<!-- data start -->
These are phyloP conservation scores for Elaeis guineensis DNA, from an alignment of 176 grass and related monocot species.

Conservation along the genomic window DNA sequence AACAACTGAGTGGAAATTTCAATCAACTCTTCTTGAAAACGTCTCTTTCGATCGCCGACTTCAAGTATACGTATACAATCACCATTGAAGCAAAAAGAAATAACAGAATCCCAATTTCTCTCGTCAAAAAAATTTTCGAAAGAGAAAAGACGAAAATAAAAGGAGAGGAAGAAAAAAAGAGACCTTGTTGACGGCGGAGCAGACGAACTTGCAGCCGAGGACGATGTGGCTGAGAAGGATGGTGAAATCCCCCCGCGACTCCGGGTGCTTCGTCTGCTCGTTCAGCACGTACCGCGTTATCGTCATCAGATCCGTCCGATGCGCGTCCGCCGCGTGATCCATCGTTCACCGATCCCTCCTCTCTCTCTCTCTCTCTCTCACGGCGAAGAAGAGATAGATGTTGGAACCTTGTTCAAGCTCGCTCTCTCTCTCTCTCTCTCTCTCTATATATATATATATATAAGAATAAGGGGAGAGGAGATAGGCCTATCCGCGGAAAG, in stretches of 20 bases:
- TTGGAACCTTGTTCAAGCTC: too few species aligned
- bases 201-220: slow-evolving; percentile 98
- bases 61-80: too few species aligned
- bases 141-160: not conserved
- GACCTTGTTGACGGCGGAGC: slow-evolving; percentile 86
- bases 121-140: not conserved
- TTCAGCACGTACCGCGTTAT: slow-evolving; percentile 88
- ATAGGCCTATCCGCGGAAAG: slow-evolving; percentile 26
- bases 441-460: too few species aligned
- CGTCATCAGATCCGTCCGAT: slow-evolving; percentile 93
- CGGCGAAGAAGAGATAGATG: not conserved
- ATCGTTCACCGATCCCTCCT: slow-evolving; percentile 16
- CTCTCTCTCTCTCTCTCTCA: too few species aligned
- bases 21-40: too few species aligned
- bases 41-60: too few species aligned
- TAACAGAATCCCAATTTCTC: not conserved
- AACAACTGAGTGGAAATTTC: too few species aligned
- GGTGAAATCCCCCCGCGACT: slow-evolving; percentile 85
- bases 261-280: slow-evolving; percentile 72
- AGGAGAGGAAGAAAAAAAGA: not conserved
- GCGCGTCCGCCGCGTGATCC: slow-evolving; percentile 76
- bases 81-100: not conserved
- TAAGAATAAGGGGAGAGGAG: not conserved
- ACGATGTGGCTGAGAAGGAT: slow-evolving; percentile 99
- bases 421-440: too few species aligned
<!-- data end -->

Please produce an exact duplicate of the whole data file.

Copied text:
These are phyloP conservation scores for Elaeis guineensis DNA, from an alignment of 176 grass and related monocot species.

Conservation along the genomic window DNA sequence AACAACTGAGTGGAAATTTCAATCAACTCTTCTTGAAAACGTCTCTTTCGATCGCCGACTTCAAGTATACGTATACAATCACCATTGAAGCAAAAAGAAATAACAGAATCCCAATTTCTCTCGTCAAAAAAATTTTCGAAAGAGAAAAGACGAAAATAAAAGGAGAGGAAGAAAAAAAGAGACCTTGTTGACGGCGGAGCAGACGAACTTGCAGCCGAGGACGATGTGGCTGAGAAGGATGGTGAAATCCCCCCGCGACTCCGGGTGCTTCGTCTGCTCGTTCAGCACGTACCGCGTTATCGTCATCAGATCCGTCCGATGCGCGTCCGCCGCGTGATCCATCGTTCACCGATCCCTCCTCTCTCTCTCTCTCTCTCTCACGGCGAAGAAGAGATAGATGTTGGAACCTTGTTCAAGCTCGCTCTCTCTCTCTCTCTCTCTCTCTATATATATATATATATAAGAATAAGGGGAGAGGAGATAGGCCTATCCGCGGAAAG, in stretches of 20 bases:
- TTGGAACCTTGTTCAAGCTC: too few species aligned
- bases 201-220: slow-evolving; percentile 98
- bases 61-80: too few species aligned
- bases 141-160: not conserved
- GACCTTGTTGACGGCGGAGC: slow-evolving; percentile 86
- bases 121-140: not conserved
- TTCAGCACGTACCGCGTTAT: slow-evolving; percentile 88
- ATAGGCCTATCCGCGGAAAG: slow-evolving; percentile 26
- bases 441-460: too few species aligned
- CGTCATCAGATCCGTCCGAT: slow-evolving; percentile 93
- CGGCGAAGAAGAGATAGATG: not conserved
- ATCGTTCACCGATCCCTCCT: slow-evolving; percentile 16
- CTCTCTCTCTCTCTCTCTCA: too few species aligned
- bases 21-40: too few species aligned
- bases 41-60: too few species aligned
- TAACAGAATCCCAATTTCTC: not conserved
- AACAACTGAGTGGAAATTTC: too few species aligned
- GGTGAAATCCCCCCGCGACT: slow-evolving; percentile 85
- bases 261-280: slow-evolving; percentile 72
- AGGAGAGGAAGAAAAAAAGA: not conserved
- GCGCGTCCGCCGCGTGATCC: slow-evolving; percentile 76
- bases 81-100: not conserved
- TAAGAATAAGGGGAGAGGAG: not conserved
- ACGATGTGGCTGAGAAGGAT: slow-evolving; percentile 99
- bases 421-440: too few species aligned